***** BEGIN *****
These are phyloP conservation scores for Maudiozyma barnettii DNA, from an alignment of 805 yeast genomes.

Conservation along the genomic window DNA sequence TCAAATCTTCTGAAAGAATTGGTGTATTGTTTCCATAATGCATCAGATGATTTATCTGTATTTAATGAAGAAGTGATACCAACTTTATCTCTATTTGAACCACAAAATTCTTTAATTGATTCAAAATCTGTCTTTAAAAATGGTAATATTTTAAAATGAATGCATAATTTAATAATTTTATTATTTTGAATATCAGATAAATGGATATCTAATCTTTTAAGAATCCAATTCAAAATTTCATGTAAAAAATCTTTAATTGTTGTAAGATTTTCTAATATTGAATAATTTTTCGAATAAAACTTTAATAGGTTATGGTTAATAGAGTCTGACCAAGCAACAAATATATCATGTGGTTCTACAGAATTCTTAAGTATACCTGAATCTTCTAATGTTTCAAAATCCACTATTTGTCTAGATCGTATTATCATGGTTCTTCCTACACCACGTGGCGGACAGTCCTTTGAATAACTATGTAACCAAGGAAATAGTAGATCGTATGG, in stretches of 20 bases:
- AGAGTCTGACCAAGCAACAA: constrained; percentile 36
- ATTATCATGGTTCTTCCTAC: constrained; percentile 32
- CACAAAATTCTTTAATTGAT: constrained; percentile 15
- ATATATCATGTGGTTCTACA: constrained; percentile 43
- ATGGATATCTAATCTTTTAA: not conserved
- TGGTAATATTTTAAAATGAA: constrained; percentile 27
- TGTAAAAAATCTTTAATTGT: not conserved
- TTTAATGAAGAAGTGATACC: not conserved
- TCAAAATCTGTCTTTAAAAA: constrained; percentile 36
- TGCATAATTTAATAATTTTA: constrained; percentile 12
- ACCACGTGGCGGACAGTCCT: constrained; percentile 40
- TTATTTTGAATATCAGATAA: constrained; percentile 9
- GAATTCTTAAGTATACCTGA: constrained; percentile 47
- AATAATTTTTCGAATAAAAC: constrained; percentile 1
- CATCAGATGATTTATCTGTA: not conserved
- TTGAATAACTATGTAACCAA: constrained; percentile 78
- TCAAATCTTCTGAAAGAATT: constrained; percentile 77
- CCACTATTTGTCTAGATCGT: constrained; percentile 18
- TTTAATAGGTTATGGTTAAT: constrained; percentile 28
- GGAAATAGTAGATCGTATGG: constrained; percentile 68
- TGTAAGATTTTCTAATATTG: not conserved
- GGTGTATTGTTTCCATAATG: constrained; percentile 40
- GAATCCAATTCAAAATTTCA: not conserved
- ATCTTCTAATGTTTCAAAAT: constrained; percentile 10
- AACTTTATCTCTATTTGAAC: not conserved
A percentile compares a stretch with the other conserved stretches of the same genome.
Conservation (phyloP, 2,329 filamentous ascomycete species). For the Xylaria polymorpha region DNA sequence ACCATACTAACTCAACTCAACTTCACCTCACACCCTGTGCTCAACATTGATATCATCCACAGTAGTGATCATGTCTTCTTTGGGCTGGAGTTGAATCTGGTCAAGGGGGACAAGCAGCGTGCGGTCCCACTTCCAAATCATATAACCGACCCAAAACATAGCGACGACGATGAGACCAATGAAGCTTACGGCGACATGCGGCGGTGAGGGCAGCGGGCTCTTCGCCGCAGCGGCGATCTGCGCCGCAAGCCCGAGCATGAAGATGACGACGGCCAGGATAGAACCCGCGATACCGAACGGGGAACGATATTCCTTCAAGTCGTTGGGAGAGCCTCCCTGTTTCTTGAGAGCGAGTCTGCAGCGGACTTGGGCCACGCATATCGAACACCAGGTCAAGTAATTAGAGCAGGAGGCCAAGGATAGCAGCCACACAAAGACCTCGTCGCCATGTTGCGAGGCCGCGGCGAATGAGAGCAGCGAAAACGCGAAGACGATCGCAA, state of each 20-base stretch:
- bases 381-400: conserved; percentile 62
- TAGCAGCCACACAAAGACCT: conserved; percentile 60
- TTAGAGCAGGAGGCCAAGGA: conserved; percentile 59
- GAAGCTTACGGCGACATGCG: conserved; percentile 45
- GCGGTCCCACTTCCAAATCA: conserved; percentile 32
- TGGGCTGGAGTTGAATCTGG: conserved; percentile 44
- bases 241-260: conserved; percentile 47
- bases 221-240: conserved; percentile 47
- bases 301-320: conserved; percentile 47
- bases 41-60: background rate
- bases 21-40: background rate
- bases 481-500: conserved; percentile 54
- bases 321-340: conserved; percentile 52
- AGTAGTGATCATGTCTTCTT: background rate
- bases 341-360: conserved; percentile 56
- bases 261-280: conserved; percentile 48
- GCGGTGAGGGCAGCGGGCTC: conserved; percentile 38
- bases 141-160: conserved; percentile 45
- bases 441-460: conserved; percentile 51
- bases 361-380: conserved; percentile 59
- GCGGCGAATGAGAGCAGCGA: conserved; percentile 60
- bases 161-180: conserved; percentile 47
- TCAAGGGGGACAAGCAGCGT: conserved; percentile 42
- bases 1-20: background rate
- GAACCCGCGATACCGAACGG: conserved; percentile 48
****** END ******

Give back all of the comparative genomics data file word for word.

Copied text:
These are phyloP conservation scores for Maudiozyma barnettii DNA, from an alignment of 805 yeast genomes.

Conservation along the genomic window DNA sequence TCAAATCTTCTGAAAGAATTGGTGTATTGTTTCCATAATGCATCAGATGATTTATCTGTATTTAATGAAGAAGTGATACCAACTTTATCTCTATTTGAACCACAAAATTCTTTAATTGATTCAAAATCTGTCTTTAAAAATGGTAATATTTTAAAATGAATGCATAATTTAATAATTTTATTATTTTGAATATCAGATAAATGGATATCTAATCTTTTAAGAATCCAATTCAAAATTTCATGTAAAAAATCTTTAATTGTTGTAAGATTTTCTAATATTGAATAATTTTTCGAATAAAACTTTAATAGGTTATGGTTAATAGAGTCTGACCAAGCAACAAATATATCATGTGGTTCTACAGAATTCTTAAGTATACCTGAATCTTCTAATGTTTCAAAATCCACTATTTGTCTAGATCGTATTATCATGGTTCTTCCTACACCACGTGGCGGACAGTCCTTTGAATAACTATGTAACCAAGGAAATAGTAGATCGTATGG, in stretches of 20 bases:
- AGAGTCTGACCAAGCAACAA: constrained; percentile 36
- ATTATCATGGTTCTTCCTAC: constrained; percentile 32
- CACAAAATTCTTTAATTGAT: constrained; percentile 15
- ATATATCATGTGGTTCTACA: constrained; percentile 43
- ATGGATATCTAATCTTTTAA: not conserved
- TGGTAATATTTTAAAATGAA: constrained; percentile 27
- TGTAAAAAATCTTTAATTGT: not conserved
- TTTAATGAAGAAGTGATACC: not conserved
- TCAAAATCTGTCTTTAAAAA: constrained; percentile 36
- TGCATAATTTAATAATTTTA: constrained; percentile 12
- ACCACGTGGCGGACAGTCCT: constrained; percentile 40
- TTATTTTGAATATCAGATAA: constrained; percentile 9
- GAATTCTTAAGTATACCTGA: constrained; percentile 47
- AATAATTTTTCGAATAAAAC: constrained; percentile 1
- CATCAGATGATTTATCTGTA: not conserved
- TTGAATAACTATGTAACCAA: constrained; percentile 78
- TCAAATCTTCTGAAAGAATT: constrained; percentile 77
- CCACTATTTGTCTAGATCGT: constrained; percentile 18
- TTTAATAGGTTATGGTTAAT: constrained; percentile 28
- GGAAATAGTAGATCGTATGG: constrained; percentile 68
- TGTAAGATTTTCTAATATTG: not conserved
- GGTGTATTGTTTCCATAATG: constrained; percentile 40
- GAATCCAATTCAAAATTTCA: not conserved
- ATCTTCTAATGTTTCAAAAT: constrained; percentile 10
- AACTTTATCTCTATTTGAAC: not conserved
A percentile compares a stretch with the other conserved stretches of the same genome.
Conservation (phyloP, 2,329 filamentous ascomycete species). For the Xylaria polymorpha region DNA sequence ACCATACTAACTCAACTCAACTTCACCTCACACCCTGTGCTCAACATTGATATCATCCACAGTAGTGATCATGTCTTCTTTGGGCTGGAGTTGAATCTGGTCAAGGGGGACAAGCAGCGTGCGGTCCCACTTCCAAATCATATAACCGACCCAAAACATAGCGACGACGATGAGACCAATGAAGCTTACGGCGACATGCGGCGGTGAGGGCAGCGGGCTCTTCGCCGCAGCGGCGATCTGCGCCGCAAGCCCGAGCATGAAGATGACGACGGCCAGGATAGAACCCGCGATACCGAACGGGGAACGATATTCCTTCAAGTCGTTGGGAGAGCCTCCCTGTTTCTTGAGAGCGAGTCTGCAGCGGACTTGGGCCACGCATATCGAACACCAGGTCAAGTAATTAGAGCAGGAGGCCAAGGATAGCAGCCACACAAAGACCTCGTCGCCATGTTGCGAGGCCGCGGCGAATGAGAGCAGCGAAAACGCGAAGACGATCGCAA, state of each 20-base stretch:
- bases 381-400: conserved; percentile 62
- TAGCAGCCACACAAAGACCT: conserved; percentile 60
- TTAGAGCAGGAGGCCAAGGA: conserved; percentile 59
- GAAGCTTACGGCGACATGCG: conserved; percentile 45
- GCGGTCCCACTTCCAAATCA: conserved; percentile 32
- TGGGCTGGAGTTGAATCTGG: conserved; percentile 44
- bases 241-260: conserved; percentile 47
- bases 221-240: conserved; percentile 47
- bases 301-320: conserved; percentile 47
- bases 41-60: background rate
- bases 21-40: background rate
- bases 481-500: conserved; percentile 54
- bases 321-340: conserved; percentile 52
- AGTAGTGATCATGTCTTCTT: background rate
- bases 341-360: conserved; percentile 56
- bases 261-280: conserved; percentile 48
- GCGGTGAGGGCAGCGGGCTC: conserved; percentile 38
- bases 141-160: conserved; percentile 45
- bases 441-460: conserved; percentile 51
- bases 361-380: conserved; percentile 59
- GCGGCGAATGAGAGCAGCGA: conserved; percentile 60
- bases 161-180: conserved; percentile 47
- TCAAGGGGGACAAGCAGCGT: conserved; percentile 42
- bases 1-20: background rate
- GAACCCGCGATACCGAACGG: conserved; percentile 48